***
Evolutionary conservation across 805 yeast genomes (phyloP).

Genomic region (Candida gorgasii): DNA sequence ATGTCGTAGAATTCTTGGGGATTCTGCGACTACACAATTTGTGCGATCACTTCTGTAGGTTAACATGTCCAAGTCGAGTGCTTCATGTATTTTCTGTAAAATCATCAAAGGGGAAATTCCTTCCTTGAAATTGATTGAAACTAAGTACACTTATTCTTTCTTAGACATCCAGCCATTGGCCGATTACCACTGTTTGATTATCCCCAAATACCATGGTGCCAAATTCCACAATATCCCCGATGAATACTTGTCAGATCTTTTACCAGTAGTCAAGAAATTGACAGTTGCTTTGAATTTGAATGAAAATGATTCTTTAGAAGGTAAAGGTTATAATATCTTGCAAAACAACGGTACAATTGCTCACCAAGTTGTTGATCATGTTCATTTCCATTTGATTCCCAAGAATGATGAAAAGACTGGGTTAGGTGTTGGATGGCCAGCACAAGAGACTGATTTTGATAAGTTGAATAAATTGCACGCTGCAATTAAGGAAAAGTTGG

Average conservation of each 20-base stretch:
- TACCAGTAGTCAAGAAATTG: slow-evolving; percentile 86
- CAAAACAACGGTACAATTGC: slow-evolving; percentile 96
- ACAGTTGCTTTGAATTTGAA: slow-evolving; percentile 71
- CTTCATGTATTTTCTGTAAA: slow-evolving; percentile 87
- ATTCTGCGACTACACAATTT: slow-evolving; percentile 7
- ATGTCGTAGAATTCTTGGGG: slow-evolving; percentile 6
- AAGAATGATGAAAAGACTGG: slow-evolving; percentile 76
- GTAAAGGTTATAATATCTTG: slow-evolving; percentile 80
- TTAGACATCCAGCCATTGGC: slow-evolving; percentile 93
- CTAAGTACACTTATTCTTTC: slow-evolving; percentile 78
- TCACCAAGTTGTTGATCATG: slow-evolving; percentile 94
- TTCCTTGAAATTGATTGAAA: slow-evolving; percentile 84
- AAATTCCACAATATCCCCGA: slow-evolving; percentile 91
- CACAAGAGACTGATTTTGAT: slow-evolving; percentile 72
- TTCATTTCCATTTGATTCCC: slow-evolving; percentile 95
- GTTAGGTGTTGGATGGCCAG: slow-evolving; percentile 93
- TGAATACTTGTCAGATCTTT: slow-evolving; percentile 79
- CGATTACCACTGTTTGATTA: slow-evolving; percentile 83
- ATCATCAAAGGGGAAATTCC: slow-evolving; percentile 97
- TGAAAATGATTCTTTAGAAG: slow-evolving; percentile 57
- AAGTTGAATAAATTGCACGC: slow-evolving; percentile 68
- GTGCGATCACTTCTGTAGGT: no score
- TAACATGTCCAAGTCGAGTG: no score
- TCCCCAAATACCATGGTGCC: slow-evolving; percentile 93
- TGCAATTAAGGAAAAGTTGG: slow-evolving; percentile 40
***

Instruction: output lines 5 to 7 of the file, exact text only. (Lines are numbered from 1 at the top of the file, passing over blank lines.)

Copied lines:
- CAAAACAACGGTACAATTGC: slow-evolving; percentile 96
- ACAGTTGCTTTGAATTTGAA: slow-evolving; percentile 71
- CTTCATGTATTTTCTGTAAA: slow-evolving; percentile 87